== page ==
Tamás Frei was always struck by the diversity of the coffee culture he encountered during his travels around the world. In the middle of the desert, he sampled a Bedouin specialty which has to be simmered for three hours, while in Japan, he encountered the drip process, with which it can take five hours to prepare the local varieties. In the course of his travels, however, he also discovered a surprising fact: the Italian “coffee kitchen” is a standard at virtually all cafés around the world. The reason is simple – cappuccino, espresso and other well-known Italian coffees can be prepared in minutes, and when a person’s daily caffeine dose is at stake, time is of the essence.
When Tamás Frei and his business partner Tamás Langár decided to launch their own café chain with a wide variety of coffees, they knew that they would have to tackle two difficult challenges. On the one hand, as no one wants to stand around waiting for hours for their cup of joe, they would have to come up with processes whereby even exotic drinks from other coffee kitchens, ones that were gradually disappearing into oblivion, could also be made quickly and thus brought back to life. On the other hand, they would have to set up a then unparalleled supply chain, as they required ingredients that others did not need for traditional Italian coffees.
They also wanted to break with the comfortable Hungarian tradition of merely being resellers in the system, whereby Austrian, Italian, German or other Western European experts would be choosing the coffee plantations instead of them, and all of the steps from roasting to packaging would be performed in Western Europe, for Western wages.
As Hungarian restaurateurs generally order ingredients from the wealthier part of the old continent (the “first world” – even though coffee is produced in the “third world”), the prices are quite steep: a cup of espresso is significantly more expensive in Budapest than it is in Naples.
This is why Cafe Frei buys directly from producers, and wherever possible, they produce locally. For example, at the outset, they bought some of their cakes in France, but now they make all of their desserts in Hungary.
They opened their first establishment in the Hungarian town of Salgótarján ten years ago. Since then, they have opened 16 cafés in Budapest, most of which are fully owned by them, while their 17 coffee shops in the countryside are operated on a franchising basis. They strive to broaden the horizons of their clientele by printing a menu magazine about coffee culture – its 54th edition has already been released.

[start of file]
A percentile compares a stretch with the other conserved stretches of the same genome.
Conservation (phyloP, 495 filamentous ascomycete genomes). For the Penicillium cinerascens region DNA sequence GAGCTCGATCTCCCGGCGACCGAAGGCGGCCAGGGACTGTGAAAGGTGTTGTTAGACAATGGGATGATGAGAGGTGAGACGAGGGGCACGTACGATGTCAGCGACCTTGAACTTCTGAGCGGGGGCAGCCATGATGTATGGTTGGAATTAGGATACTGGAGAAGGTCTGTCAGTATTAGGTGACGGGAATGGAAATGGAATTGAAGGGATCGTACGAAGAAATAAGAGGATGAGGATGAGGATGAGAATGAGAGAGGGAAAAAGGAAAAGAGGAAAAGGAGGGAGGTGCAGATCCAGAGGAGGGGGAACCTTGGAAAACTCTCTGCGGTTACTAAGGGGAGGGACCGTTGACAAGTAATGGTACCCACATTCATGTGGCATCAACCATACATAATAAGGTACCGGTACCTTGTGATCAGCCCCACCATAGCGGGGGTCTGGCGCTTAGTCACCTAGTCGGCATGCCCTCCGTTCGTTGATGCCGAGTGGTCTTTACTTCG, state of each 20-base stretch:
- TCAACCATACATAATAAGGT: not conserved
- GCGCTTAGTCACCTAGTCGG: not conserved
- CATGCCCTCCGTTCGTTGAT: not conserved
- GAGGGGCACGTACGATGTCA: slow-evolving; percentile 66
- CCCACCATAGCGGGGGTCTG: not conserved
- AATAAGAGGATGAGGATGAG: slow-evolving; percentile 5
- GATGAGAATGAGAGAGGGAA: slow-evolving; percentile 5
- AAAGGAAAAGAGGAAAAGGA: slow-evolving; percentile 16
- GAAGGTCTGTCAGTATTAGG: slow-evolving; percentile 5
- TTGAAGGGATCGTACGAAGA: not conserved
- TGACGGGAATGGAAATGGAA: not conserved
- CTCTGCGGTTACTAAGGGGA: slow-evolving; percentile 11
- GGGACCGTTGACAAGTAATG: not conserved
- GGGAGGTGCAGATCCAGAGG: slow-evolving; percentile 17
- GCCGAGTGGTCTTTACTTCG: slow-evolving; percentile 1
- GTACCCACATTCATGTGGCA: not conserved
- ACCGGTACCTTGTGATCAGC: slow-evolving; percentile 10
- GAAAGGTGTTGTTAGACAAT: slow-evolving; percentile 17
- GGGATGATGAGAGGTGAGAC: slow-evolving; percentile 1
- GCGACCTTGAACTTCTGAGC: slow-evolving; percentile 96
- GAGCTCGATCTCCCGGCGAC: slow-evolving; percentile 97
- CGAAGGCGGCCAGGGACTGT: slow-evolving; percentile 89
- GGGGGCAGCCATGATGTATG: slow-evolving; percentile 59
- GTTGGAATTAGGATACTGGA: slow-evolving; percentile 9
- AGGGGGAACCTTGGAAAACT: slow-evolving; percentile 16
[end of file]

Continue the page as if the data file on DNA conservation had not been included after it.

Cafe Frei itself is actually a group of three companies. Cafe Frei Kft. is in charge of producing ingredients and trade, Cafe Frei Central Europe operates the coffee shops and manages the franchise system, while Cafe Frei Licensing is the holder of the IP rights and the trademark.
Naturally – since the network already covers all of Hungary –, the owners cannot be present everywhere. In order to be able to guarantee the same quality at each location, they have developed a full-fledged “mystery shopper” system. No one working in a Cafe Frei coffee shop can ever be sure if the person they are serving is an ordinary customer or a secret “paid” shopper who is carefully evaluating every aspect of the quality and the process. This system was complicated by the fact that the mystery shoppers had to be trained as well: as “inspectors”, they also have to check whether the barista followed the specified recipe.
The company is now focusing on international expansion: for example, it has pilot projects in France, Dubai and Great Britain. In these countries, it has to adapt to completely different expectations: in France, for example, food is what matters the most, as customers primarily choose a café on the basis of whether it serves a good lunch. On the other hand, in England, a coffee shop should also offer beer or tea in the afternoon hours. The ownership ratio of their international branches varies: in some places the Hungarian owners only hold 5%, in others 50%.
Besides expansion, what does the future hold in store? The founders would like to see the company eventually be able to stand on its own feet without them.